By continuing your visit to this site, you accept the use of cookies. These ensure the smooth running of our services. Learn more.

- Page 2

  • A House of Prayer for the Nations?

    One of the odd things about being a Baptist minister in this area is the privilege of leading ecumenical services at Center Parcs, Sherwood Forest.  It is an unusual place, having  a proper church and the servcices of a chaplain.  The staff at Sherwood really value this provision, seeing it as something special to offer their guests.

    Now Center Parcs has been taken over by a company who wish to replace the chapel with a retail outlet - whether this is a conversion (!) or demolition job I don't know.  The current intention is that services will now be transferred to the cinema.

    I have mixed views about this.  I have long since relinquished any special attachment to church buildings - they are, for me, largely functional, the 'sacred space' being something created in the gathering of people encountering the divine.  Worshipping in a cinema or pub or the middle of field is all the same to me.  At the same time, it has been good to know that there was a quiet space at Center Parcs, a place people could just sit and be.  From my own perspective, to have made it a multifaith prayer centre would have been accpetable, if the argument had been over exlcusively Christain provision.  But it wasn't.  It was about mamon.  Why tie up several square metres of prime space in a chapel when you could be selling stuff...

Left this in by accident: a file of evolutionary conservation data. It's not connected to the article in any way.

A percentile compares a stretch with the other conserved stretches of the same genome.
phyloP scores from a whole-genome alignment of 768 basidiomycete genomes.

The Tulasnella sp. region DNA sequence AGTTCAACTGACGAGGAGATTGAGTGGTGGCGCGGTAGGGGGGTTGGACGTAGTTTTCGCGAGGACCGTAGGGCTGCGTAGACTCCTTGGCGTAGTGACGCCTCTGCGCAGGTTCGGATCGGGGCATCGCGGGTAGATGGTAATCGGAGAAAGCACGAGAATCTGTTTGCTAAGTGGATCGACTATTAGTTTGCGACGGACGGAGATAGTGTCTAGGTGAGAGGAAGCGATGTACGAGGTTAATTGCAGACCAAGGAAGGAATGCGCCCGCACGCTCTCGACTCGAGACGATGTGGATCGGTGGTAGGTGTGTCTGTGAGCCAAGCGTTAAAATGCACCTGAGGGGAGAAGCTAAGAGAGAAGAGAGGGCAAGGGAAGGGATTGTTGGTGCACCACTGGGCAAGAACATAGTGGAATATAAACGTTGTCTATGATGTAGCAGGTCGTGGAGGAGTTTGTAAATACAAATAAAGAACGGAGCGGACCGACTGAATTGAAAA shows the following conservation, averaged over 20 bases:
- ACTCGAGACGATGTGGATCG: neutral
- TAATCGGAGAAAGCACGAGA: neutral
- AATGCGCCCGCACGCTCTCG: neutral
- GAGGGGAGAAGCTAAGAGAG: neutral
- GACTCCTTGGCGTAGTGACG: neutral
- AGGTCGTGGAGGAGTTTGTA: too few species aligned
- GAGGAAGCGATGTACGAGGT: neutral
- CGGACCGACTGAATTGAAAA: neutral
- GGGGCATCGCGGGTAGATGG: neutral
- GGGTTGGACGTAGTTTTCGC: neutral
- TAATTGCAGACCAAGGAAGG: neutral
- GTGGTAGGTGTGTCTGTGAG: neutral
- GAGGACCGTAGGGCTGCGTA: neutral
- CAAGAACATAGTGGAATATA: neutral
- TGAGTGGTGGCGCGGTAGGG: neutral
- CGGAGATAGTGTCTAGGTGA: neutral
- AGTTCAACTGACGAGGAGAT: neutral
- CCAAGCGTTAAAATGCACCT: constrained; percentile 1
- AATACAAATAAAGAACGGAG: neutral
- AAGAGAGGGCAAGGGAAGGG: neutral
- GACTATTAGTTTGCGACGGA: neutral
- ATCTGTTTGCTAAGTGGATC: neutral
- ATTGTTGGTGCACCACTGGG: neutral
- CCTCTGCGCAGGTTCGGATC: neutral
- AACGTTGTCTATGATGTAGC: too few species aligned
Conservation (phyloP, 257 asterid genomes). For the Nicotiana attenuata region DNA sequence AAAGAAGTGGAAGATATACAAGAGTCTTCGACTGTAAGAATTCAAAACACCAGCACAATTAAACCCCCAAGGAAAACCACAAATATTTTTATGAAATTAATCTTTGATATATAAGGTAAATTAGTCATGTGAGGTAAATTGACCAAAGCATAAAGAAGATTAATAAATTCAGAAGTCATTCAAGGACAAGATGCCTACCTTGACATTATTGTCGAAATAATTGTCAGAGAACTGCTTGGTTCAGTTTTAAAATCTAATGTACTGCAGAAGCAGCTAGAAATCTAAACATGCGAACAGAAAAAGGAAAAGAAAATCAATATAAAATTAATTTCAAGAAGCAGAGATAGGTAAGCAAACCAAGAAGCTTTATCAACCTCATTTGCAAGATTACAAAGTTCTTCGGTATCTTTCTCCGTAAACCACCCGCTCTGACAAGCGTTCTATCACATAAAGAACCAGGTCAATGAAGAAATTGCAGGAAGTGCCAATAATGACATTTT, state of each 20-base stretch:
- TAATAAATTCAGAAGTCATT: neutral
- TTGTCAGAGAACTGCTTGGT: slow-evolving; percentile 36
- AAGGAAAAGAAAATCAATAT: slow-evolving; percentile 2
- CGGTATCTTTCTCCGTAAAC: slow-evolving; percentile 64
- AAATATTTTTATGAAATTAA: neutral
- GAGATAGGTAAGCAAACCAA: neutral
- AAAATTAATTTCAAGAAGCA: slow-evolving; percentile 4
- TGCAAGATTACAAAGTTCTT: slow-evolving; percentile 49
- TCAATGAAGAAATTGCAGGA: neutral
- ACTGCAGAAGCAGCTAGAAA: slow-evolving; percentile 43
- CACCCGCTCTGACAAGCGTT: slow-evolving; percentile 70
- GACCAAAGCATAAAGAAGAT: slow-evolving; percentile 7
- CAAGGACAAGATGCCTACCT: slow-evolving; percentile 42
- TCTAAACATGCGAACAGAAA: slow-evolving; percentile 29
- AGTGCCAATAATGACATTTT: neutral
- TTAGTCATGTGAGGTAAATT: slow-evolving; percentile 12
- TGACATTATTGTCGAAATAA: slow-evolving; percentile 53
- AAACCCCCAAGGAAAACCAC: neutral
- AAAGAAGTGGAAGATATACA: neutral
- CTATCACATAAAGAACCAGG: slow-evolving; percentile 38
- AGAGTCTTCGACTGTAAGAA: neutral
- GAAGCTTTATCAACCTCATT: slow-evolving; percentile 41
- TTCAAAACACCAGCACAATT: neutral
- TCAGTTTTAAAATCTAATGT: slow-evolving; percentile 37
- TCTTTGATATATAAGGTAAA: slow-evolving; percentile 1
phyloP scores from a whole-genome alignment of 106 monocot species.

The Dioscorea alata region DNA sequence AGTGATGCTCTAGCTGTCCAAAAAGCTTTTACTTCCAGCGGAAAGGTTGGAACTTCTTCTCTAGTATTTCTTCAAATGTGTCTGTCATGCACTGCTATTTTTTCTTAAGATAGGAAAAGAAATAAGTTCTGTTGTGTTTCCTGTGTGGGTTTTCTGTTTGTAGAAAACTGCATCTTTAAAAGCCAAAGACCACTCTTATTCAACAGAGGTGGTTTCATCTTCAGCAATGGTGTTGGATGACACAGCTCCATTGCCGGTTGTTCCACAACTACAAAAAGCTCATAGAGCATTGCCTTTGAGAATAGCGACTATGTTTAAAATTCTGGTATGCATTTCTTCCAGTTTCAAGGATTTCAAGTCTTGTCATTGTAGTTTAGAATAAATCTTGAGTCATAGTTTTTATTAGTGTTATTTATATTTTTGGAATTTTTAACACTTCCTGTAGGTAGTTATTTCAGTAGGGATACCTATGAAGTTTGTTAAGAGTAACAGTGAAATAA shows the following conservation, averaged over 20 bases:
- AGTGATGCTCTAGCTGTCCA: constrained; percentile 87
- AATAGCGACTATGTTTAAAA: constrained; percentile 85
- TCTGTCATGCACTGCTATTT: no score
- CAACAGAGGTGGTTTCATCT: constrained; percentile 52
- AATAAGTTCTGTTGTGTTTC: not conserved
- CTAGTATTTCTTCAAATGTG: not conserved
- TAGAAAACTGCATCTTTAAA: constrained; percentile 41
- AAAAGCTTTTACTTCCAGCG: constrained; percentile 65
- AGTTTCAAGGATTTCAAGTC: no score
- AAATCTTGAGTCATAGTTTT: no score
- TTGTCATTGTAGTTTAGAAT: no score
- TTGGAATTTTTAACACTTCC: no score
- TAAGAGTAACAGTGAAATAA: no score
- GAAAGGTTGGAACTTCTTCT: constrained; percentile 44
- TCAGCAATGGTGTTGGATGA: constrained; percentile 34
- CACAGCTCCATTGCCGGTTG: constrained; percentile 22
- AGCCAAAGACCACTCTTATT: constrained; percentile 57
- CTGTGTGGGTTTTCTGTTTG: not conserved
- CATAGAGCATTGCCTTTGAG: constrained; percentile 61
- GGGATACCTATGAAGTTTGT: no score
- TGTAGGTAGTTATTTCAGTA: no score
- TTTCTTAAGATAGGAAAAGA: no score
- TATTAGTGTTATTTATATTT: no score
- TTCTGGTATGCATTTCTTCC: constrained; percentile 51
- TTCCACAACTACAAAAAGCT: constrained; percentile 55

I hope to join many others giving thanks for all that the chapel has meant at a special service on 2nd September.

    My own special memories cannot be taken away - the RC couple with whom I shared communion at New Year, the lonely woman who found solace in Eeyore on Palm Sunday, the unashamed ecumencism that transcended left-right high-low labels and the foretaste of the eschatoclogical banquet.  Somethings money can by, but those that matter are often price-less.

  • Habakkuk - Authenticity in Chapel?

    Thanks to Jim Gordon's loan of an excellent little Habakkuk commentary, I have now got a couple of ideas for preaching on this short but powerful text.

    Although I'd notionally planned on four sermons - and I'm sure there are four sermons in there - I've ended up deciding to have two and then pick another "minor" prophet for the other two weeks. 

    In a departure from my usual quasi-expository approach, I think I'll be talking about themes that emerge: week 1 the theme will be "authenticity" - something that is haunting me a bit at the moment - and week 2 will be "theodicy" (or in plainer language, the defence of God, specifically, where is a good God when bad things happen?).

    Firstly, authenticity, which, along with something about 'the word became flesh' that I have to preach on first, is rattling around my brain.  The commentary suggested that Habakkuk has echoes of psalms and wisdom literature hinting that it may include or have been a piece of liturgy.  This is quite challenging for us in our nice western Baptist churches, not only do we not do liturgy, we don't do much of this brand of authenticity either.

    What do I mean be this?  It seems to me that when we hand in our brains at the door of the church, the token we get in exchange is the 'smiley Christian face.'  Yes, I know both are a parody, but how often do we in our worship do what the psalmists or Habakkuk did?  Just suppose the 'vicar' stood up at the start of the service and said 'dearly beloved, we are gathered here today to rant at God about the unfairness of life.'  We'd assume he/she had flipped because we don't come to church to do that.